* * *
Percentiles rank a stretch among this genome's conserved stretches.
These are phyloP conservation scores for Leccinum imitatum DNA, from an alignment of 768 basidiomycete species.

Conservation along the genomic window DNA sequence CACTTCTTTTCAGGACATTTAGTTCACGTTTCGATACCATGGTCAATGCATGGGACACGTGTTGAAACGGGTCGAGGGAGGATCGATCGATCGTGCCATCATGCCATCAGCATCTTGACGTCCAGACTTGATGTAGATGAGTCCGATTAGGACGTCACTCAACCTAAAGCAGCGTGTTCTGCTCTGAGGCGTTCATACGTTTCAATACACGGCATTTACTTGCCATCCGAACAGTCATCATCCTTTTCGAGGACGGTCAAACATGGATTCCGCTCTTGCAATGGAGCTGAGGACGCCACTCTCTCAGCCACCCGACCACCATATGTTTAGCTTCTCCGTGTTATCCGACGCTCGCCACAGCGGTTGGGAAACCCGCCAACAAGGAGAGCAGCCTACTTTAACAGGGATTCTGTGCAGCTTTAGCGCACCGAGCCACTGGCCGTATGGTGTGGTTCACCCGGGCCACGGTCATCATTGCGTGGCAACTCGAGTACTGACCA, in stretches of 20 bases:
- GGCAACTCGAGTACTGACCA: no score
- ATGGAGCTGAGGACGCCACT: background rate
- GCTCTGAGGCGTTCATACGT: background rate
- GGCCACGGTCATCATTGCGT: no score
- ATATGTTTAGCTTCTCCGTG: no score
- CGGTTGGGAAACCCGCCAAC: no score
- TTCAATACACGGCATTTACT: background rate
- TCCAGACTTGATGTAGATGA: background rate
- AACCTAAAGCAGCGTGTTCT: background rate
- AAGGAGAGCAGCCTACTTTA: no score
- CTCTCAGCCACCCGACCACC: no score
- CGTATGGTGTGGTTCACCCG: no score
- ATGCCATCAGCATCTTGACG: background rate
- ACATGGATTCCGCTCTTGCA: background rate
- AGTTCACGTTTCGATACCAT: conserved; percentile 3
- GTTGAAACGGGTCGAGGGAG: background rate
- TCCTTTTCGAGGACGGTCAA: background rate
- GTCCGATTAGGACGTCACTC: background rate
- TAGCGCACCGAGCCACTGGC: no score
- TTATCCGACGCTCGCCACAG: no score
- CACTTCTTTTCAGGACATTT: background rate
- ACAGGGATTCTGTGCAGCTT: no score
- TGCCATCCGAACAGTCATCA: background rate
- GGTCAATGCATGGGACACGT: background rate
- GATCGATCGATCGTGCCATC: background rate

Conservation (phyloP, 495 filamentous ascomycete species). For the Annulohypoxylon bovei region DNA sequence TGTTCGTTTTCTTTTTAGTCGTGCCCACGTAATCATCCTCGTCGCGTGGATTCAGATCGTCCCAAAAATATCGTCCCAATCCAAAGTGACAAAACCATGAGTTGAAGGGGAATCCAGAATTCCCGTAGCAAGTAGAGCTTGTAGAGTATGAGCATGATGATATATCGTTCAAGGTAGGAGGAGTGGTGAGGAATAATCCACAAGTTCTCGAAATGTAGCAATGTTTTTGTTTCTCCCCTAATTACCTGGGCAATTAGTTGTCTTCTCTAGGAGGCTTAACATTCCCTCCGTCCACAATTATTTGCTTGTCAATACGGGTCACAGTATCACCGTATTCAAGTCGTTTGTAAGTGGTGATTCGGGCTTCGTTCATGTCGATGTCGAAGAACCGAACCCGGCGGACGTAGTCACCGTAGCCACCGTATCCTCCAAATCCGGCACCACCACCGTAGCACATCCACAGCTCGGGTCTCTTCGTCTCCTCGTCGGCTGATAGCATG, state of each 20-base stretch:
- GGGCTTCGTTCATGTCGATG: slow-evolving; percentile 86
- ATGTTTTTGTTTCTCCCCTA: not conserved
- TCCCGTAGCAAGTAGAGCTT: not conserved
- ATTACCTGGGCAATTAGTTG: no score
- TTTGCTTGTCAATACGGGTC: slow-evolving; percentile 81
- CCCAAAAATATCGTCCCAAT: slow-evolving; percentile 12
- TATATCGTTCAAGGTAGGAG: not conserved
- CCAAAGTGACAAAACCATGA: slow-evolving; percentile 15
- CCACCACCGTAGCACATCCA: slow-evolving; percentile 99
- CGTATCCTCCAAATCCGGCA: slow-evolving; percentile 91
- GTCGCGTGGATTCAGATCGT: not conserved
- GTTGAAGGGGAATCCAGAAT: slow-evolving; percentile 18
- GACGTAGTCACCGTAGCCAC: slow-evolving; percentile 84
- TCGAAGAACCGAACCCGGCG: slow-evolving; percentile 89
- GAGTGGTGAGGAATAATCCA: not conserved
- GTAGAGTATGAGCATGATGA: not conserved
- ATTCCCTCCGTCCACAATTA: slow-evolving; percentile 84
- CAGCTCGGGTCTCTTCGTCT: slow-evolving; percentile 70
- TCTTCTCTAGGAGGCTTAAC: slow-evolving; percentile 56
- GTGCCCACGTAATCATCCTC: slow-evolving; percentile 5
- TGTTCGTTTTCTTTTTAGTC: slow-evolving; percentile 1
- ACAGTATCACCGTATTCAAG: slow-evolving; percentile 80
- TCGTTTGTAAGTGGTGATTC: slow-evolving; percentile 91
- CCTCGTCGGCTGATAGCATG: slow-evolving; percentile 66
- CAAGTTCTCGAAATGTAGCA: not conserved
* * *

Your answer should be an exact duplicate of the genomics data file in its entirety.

Percentiles rank a stretch among this genome's conserved stretches.
These are phyloP conservation scores for Leccinum imitatum DNA, from an alignment of 768 basidiomycete species.

Conservation along the genomic window DNA sequence CACTTCTTTTCAGGACATTTAGTTCACGTTTCGATACCATGGTCAATGCATGGGACACGTGTTGAAACGGGTCGAGGGAGGATCGATCGATCGTGCCATCATGCCATCAGCATCTTGACGTCCAGACTTGATGTAGATGAGTCCGATTAGGACGTCACTCAACCTAAAGCAGCGTGTTCTGCTCTGAGGCGTTCATACGTTTCAATACACGGCATTTACTTGCCATCCGAACAGTCATCATCCTTTTCGAGGACGGTCAAACATGGATTCCGCTCTTGCAATGGAGCTGAGGACGCCACTCTCTCAGCCACCCGACCACCATATGTTTAGCTTCTCCGTGTTATCCGACGCTCGCCACAGCGGTTGGGAAACCCGCCAACAAGGAGAGCAGCCTACTTTAACAGGGATTCTGTGCAGCTTTAGCGCACCGAGCCACTGGCCGTATGGTGTGGTTCACCCGGGCCACGGTCATCATTGCGTGGCAACTCGAGTACTGACCA, in stretches of 20 bases:
- GGCAACTCGAGTACTGACCA: no score
- ATGGAGCTGAGGACGCCACT: background rate
- GCTCTGAGGCGTTCATACGT: background rate
- GGCCACGGTCATCATTGCGT: no score
- ATATGTTTAGCTTCTCCGTG: no score
- CGGTTGGGAAACCCGCCAAC: no score
- TTCAATACACGGCATTTACT: background rate
- TCCAGACTTGATGTAGATGA: background rate
- AACCTAAAGCAGCGTGTTCT: background rate
- AAGGAGAGCAGCCTACTTTA: no score
- CTCTCAGCCACCCGACCACC: no score
- CGTATGGTGTGGTTCACCCG: no score
- ATGCCATCAGCATCTTGACG: background rate
- ACATGGATTCCGCTCTTGCA: background rate
- AGTTCACGTTTCGATACCAT: conserved; percentile 3
- GTTGAAACGGGTCGAGGGAG: background rate
- TCCTTTTCGAGGACGGTCAA: background rate
- GTCCGATTAGGACGTCACTC: background rate
- TAGCGCACCGAGCCACTGGC: no score
- TTATCCGACGCTCGCCACAG: no score
- CACTTCTTTTCAGGACATTT: background rate
- ACAGGGATTCTGTGCAGCTT: no score
- TGCCATCCGAACAGTCATCA: background rate
- GGTCAATGCATGGGACACGT: background rate
- GATCGATCGATCGTGCCATC: background rate

Conservation (phyloP, 495 filamentous ascomycete species). For the Annulohypoxylon bovei region DNA sequence TGTTCGTTTTCTTTTTAGTCGTGCCCACGTAATCATCCTCGTCGCGTGGATTCAGATCGTCCCAAAAATATCGTCCCAATCCAAAGTGACAAAACCATGAGTTGAAGGGGAATCCAGAATTCCCGTAGCAAGTAGAGCTTGTAGAGTATGAGCATGATGATATATCGTTCAAGGTAGGAGGAGTGGTGAGGAATAATCCACAAGTTCTCGAAATGTAGCAATGTTTTTGTTTCTCCCCTAATTACCTGGGCAATTAGTTGTCTTCTCTAGGAGGCTTAACATTCCCTCCGTCCACAATTATTTGCTTGTCAATACGGGTCACAGTATCACCGTATTCAAGTCGTTTGTAAGTGGTGATTCGGGCTTCGTTCATGTCGATGTCGAAGAACCGAACCCGGCGGACGTAGTCACCGTAGCCACCGTATCCTCCAAATCCGGCACCACCACCGTAGCACATCCACAGCTCGGGTCTCTTCGTCTCCTCGTCGGCTGATAGCATG, state of each 20-base stretch:
- GGGCTTCGTTCATGTCGATG: slow-evolving; percentile 86
- ATGTTTTTGTTTCTCCCCTA: not conserved
- TCCCGTAGCAAGTAGAGCTT: not conserved
- ATTACCTGGGCAATTAGTTG: no score
- TTTGCTTGTCAATACGGGTC: slow-evolving; percentile 81
- CCCAAAAATATCGTCCCAAT: slow-evolving; percentile 12
- TATATCGTTCAAGGTAGGAG: not conserved
- CCAAAGTGACAAAACCATGA: slow-evolving; percentile 15
- CCACCACCGTAGCACATCCA: slow-evolving; percentile 99
- CGTATCCTCCAAATCCGGCA: slow-evolving; percentile 91
- GTCGCGTGGATTCAGATCGT: not conserved
- GTTGAAGGGGAATCCAGAAT: slow-evolving; percentile 18
- GACGTAGTCACCGTAGCCAC: slow-evolving; percentile 84
- TCGAAGAACCGAACCCGGCG: slow-evolving; percentile 89
- GAGTGGTGAGGAATAATCCA: not conserved
- GTAGAGTATGAGCATGATGA: not conserved
- ATTCCCTCCGTCCACAATTA: slow-evolving; percentile 84
- CAGCTCGGGTCTCTTCGTCT: slow-evolving; percentile 70
- TCTTCTCTAGGAGGCTTAAC: slow-evolving; percentile 56
- GTGCCCACGTAATCATCCTC: slow-evolving; percentile 5
- TGTTCGTTTTCTTTTTAGTC: slow-evolving; percentile 1
- ACAGTATCACCGTATTCAAG: slow-evolving; percentile 80
- TCGTTTGTAAGTGGTGATTC: slow-evolving; percentile 91
- CCTCGTCGGCTGATAGCATG: slow-evolving; percentile 66
- CAAGTTCTCGAAATGTAGCA: not conserved